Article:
To ensure optimal survival, organisms have evolved an endogenous timing mechanism, called the circadian system, which allows them to anticipate and adapt to the daily cycles of light and temperature caused by the rotation of the Earth on its axis. The ability of organisms to keep time depends on a population of brain cells called clock neurons, which each contain a cell-autonomous molecular clock. Even in the absence of external signals such as light and dark, these cells tick away with a cycle of ~24 hours, and communicate with other brain regions and peripheral tissues to synchronize many diverse physiological and behavioral processes with respect to one another and the external environment. Because of its ubiquitous involvement in many important functions, it is not surprising that disruptions of the circadian system, such as those that occur with shift work or as a result of the aberrant sleeping and eating schedules common in modern society, can cause severe metabolic and cognitive deficits in diverse organisms, including humans.
The circadian system can be divided into three components: in addition to the clock cells, which keep time, there are input pathways that transmit environmental signals to the clock, and output pathways that couple the clock to behavioral and physiological outputs. These components form a complex network of cells and circuits that together generate rhythms. Though much is known about the molecular components of the circadian clock, as well as the identity of the core clock neurons, the downstream neuronal populations that comprise the circadian output pathway remain largely undefined, and thus fundamental questions remain about the ways in which the circadian clock cells control behavioral and physiological outputs. For example, what are the neuronal circuit mechanisms through which the circadian clock connects to multiple distinct behavioral outputs? What are the genes and molecules used by neurons of the output circuit to control behavioral and physiological outputs? How do cells of the output circuit, which often lack molecular clocks, transmit circadian information?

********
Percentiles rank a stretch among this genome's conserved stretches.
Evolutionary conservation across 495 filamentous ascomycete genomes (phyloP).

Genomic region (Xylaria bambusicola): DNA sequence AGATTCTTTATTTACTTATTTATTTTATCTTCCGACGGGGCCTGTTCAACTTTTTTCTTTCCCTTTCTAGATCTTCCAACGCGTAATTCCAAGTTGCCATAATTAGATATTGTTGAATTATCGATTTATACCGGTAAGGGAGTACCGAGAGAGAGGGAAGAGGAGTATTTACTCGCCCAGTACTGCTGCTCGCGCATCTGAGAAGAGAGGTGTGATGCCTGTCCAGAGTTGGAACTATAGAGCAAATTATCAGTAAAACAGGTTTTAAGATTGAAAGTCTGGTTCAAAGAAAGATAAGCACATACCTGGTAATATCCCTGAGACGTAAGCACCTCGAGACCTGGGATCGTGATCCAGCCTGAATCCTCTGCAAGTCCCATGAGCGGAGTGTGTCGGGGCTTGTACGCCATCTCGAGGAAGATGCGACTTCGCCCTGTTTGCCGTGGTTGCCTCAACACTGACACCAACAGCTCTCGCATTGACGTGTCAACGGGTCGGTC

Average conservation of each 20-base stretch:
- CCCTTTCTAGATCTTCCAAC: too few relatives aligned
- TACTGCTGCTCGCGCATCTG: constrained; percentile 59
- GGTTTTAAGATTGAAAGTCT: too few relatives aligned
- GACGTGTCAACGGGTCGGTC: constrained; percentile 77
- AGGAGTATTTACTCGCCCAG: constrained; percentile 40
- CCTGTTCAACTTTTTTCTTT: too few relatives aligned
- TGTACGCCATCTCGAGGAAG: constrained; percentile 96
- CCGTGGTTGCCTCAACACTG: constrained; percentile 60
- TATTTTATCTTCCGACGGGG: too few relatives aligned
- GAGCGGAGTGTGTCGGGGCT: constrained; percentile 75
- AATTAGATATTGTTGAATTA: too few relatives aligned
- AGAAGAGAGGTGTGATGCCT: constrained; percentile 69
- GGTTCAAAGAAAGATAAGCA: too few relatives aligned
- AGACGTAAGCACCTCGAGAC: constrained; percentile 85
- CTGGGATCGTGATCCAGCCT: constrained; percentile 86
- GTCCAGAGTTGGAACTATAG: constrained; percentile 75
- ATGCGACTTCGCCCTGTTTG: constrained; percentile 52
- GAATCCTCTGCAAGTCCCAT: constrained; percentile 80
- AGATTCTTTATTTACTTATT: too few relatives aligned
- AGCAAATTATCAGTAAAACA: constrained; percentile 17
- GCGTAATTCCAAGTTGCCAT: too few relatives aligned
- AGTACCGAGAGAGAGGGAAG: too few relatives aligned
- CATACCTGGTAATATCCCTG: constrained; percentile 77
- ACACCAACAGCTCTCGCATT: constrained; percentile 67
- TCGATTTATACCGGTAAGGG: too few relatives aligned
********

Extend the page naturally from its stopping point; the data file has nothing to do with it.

My research uses the fruit fly, Drosophila melanogaster, to delineate the genes and circuits that couple the circadian timing mechanism to overt behavioral and physiological outputs such as sleep, locomotor activity, and feeding behavior. I am also interested in investigating the interaction between the circadian and stress response systems, and identifying the behavioral and cognitive consequences of circadian disruption. I take a multi-faceted approach, combining state-of-the-art genetic, neuroanatomical, and behavioral techniques, including thermogenetic activation and inactivation of neurons, live functional imaging of neuronal activity, single-cell RNA sequencing, immunohistochemistry, and confocal microscopy. This line of research satisfies two major goals that span molecular, cellular and systems-level neuroscience. The first is to address fundamental questions in the fields of sleep and circadian biology, which has considerable relevance for understanding human function and quality of life. The second, more basic goal is to provide a general framework with which to understand how neuronal circuits function to govern complex behaviors, a question that is at the forefront of current neuroscience research.
More information can be found at our laboratory website: cavanaughlab.weebly.com